The Great British Bake Off has become an institution. It’s responsible for a surge in baking in the UK, and holds strangely wide appeal.
So why has an amateur baking show become so popular?
I moved to the UK the year The Great British Bake Off first aired. I heard of it in passing, but a show about a competing group of amateur bakers didn’t interest me at all.
But as the show became outrageously popular, the hype piqued my curiosity enough to check it out. It’s since become one of my favorite shows.
I’m an unlikely fan, but not alone—The Great British Bake Off has a curiously diverse audience. There’s a smile-raising delight in learning the MMA or rugby fan you’re talking to also watches The Great British Bake Off.
It’s joyful escapism
It’s such a light, pleasant holiday from reality. A fairytale in a festive white tent with cutaway shots of birds and flowers. Where, outside of elimination, the worst that can happen is a soggy bottom (ie, an undercooked piecrust base, a now famous term, and part of a continuing theme of cheeky double entendres).
It invites the viewer to feel like an expert
We learn baking technicalities and terms from the judges’ feedback. As such, we become honorary critics, judging ahead of time whose bake should win the round and who should be eliminated.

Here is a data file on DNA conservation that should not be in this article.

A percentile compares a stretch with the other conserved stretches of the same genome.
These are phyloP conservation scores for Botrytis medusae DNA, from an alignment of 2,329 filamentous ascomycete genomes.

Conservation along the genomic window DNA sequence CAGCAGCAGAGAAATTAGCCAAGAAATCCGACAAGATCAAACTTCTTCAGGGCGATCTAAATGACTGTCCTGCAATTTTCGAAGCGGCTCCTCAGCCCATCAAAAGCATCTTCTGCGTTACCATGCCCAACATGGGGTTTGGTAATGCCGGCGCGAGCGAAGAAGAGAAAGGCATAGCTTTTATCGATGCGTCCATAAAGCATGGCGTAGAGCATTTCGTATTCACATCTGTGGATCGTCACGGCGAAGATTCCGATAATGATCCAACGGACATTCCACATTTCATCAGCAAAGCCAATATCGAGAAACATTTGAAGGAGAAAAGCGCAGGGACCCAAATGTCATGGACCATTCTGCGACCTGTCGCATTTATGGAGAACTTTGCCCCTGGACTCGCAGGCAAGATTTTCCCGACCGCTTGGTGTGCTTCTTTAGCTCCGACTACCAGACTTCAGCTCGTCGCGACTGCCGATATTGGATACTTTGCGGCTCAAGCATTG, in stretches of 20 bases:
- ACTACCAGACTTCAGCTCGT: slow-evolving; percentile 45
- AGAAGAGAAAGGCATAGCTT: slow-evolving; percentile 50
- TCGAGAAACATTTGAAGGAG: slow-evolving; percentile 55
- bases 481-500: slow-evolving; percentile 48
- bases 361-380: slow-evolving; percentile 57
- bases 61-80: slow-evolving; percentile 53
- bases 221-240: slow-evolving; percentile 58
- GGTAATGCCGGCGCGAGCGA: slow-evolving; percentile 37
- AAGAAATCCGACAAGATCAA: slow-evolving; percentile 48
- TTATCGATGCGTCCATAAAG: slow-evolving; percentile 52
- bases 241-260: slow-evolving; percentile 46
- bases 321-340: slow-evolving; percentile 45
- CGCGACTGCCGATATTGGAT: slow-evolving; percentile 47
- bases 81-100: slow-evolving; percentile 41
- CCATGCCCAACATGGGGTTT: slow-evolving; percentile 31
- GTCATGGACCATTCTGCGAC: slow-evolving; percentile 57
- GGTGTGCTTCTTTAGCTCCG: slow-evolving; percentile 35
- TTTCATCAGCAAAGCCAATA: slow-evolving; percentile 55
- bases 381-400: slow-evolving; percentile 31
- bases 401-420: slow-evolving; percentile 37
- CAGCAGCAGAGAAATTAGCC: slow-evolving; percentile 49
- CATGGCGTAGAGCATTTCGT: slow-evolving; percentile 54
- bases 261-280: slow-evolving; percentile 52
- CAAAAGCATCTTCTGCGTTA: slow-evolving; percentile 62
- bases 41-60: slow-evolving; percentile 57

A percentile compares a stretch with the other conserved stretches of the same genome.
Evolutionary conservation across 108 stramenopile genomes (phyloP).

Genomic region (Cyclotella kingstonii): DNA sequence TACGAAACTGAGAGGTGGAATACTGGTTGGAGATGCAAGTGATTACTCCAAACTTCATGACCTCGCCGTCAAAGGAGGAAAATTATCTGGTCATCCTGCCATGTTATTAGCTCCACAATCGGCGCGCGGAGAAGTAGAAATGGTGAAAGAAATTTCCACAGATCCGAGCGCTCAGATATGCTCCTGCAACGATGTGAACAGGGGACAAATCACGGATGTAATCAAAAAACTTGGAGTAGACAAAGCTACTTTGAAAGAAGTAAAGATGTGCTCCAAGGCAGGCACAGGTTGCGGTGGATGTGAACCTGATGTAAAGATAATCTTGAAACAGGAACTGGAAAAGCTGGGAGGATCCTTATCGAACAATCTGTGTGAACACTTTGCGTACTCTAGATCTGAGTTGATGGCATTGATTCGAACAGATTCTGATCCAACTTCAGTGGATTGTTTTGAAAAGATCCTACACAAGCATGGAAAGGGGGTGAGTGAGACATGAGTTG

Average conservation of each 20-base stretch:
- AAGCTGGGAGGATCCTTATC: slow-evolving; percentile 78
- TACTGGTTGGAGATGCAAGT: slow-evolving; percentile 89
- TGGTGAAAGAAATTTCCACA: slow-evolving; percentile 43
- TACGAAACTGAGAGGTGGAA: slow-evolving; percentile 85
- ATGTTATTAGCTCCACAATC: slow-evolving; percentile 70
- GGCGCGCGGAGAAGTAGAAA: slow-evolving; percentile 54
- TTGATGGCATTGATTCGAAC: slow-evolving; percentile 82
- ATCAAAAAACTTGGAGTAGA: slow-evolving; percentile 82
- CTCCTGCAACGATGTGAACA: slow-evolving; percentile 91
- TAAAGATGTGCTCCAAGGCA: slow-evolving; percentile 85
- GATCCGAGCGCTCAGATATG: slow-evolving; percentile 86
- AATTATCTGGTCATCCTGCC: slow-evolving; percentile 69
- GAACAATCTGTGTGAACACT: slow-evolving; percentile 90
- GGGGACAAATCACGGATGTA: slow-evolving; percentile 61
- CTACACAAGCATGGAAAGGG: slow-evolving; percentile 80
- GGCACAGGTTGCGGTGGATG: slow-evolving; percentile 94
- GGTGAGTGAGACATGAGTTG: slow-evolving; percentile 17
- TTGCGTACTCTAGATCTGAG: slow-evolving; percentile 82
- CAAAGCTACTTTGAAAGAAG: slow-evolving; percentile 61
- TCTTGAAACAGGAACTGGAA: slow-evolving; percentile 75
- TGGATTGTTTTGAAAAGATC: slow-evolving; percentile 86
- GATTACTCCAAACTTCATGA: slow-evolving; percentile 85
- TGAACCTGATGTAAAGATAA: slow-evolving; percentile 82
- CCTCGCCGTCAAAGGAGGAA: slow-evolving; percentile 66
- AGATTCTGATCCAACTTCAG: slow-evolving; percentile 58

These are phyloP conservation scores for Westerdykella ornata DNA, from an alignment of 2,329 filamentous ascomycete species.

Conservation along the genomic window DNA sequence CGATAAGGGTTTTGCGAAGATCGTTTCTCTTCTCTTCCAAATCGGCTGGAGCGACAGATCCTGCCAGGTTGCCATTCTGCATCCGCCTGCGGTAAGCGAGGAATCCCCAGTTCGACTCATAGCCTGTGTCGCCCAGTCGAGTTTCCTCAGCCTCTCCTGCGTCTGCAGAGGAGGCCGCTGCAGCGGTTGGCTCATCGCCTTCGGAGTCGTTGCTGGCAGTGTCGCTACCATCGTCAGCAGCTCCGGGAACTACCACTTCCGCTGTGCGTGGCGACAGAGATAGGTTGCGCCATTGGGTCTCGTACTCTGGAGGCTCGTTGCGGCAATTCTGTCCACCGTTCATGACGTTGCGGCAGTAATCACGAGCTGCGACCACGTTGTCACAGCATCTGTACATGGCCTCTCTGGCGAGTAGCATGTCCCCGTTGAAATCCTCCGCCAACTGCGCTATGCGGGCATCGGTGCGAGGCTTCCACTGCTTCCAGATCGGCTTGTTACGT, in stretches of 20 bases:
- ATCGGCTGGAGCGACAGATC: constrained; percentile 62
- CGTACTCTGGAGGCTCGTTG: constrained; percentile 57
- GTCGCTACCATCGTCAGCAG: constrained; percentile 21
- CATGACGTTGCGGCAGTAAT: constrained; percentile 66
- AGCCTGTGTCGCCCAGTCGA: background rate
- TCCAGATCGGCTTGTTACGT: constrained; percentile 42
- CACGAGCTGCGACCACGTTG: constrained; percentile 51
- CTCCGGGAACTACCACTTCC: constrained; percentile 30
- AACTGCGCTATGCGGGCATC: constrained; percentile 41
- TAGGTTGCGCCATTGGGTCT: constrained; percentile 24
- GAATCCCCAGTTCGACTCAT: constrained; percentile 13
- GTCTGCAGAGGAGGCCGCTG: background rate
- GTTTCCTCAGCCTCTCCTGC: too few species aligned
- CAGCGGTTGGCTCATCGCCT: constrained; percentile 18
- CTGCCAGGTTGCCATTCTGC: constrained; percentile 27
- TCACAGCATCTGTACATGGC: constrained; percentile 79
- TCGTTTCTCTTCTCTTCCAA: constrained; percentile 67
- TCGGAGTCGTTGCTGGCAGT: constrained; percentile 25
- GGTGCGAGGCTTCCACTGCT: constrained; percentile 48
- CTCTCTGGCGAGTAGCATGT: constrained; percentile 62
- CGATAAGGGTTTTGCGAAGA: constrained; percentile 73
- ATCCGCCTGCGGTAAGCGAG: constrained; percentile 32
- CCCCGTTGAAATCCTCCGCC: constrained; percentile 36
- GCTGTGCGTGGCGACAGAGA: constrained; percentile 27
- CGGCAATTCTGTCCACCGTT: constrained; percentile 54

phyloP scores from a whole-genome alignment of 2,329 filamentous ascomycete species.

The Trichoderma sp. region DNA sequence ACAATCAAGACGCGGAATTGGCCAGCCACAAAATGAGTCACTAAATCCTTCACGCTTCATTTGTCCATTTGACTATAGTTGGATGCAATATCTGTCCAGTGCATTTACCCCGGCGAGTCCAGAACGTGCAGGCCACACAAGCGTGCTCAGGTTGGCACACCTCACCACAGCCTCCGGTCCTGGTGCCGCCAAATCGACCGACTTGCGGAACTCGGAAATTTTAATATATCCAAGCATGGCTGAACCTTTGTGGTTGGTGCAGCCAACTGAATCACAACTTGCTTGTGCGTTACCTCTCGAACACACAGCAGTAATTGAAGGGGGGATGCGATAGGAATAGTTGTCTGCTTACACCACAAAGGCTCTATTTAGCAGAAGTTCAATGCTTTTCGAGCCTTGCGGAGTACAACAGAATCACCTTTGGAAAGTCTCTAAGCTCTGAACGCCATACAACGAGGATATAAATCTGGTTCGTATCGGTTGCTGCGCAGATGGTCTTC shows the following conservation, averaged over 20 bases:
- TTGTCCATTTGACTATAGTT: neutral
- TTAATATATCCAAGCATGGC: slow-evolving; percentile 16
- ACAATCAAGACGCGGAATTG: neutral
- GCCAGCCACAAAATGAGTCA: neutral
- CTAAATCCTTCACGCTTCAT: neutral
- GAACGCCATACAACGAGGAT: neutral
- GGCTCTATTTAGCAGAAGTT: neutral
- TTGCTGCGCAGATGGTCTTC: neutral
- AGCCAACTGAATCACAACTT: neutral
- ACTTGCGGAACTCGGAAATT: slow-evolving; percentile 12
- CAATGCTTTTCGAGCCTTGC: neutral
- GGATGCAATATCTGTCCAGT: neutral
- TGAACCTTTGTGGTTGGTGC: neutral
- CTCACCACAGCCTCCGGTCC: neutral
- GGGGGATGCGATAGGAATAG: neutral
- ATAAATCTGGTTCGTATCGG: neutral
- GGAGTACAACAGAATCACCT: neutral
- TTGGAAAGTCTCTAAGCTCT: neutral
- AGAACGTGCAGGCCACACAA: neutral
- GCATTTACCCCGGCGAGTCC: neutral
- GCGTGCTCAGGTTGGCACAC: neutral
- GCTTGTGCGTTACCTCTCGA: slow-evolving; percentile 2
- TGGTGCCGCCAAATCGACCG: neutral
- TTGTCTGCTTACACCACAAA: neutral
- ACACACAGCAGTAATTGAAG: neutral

It’s fun to feel like you’re in the know, and the show doesn’t care whether you can really even cook a piece of toast.
I make supercilious predictions that so-and-so’s buns will likely be tough because of dough overworking. A minute later, the judges say that exact thing, and I’m king of the minute.
It’s actually educational
Fake expertise aside, The Great British Bake Off is unexpectedly educational. It teaches by introducing us to the wide variety of foods and international variations the bakers undertake. We learn terminology and method from the ground up.
I check wikipedia on my phone at least a few times each episode. Maybe to find how many layers a schichttorte should have, or differentiate crème bavaroise and crème pâtissière.
I can now tell apart mechanical and chemical leavening, flaky, short-crust, and puff pastry, and what “rough puff” is (same thing as flaky). It’s bizarre I even care in the first place, but the show has that effect.
Not just a baking show
A show about baking shouldn’t be so compelling, and there are many others that fail to grab attention. But the secret of The Great British Bake Off is that it’s not just a baking show, it’s a finely crafted product. All its elements combine to produce something a bit magical: the jaunty music, the playful hosts, the sage judges, and a lot of skilful editing.
The format is exported internationally—many countries now have their own version. A few played with the formula by changing the music or having more somber judges, and disappeared after limited seasons. Whether by accident or very clever writers, The Great British Bake Off is honed to engrossing perfection.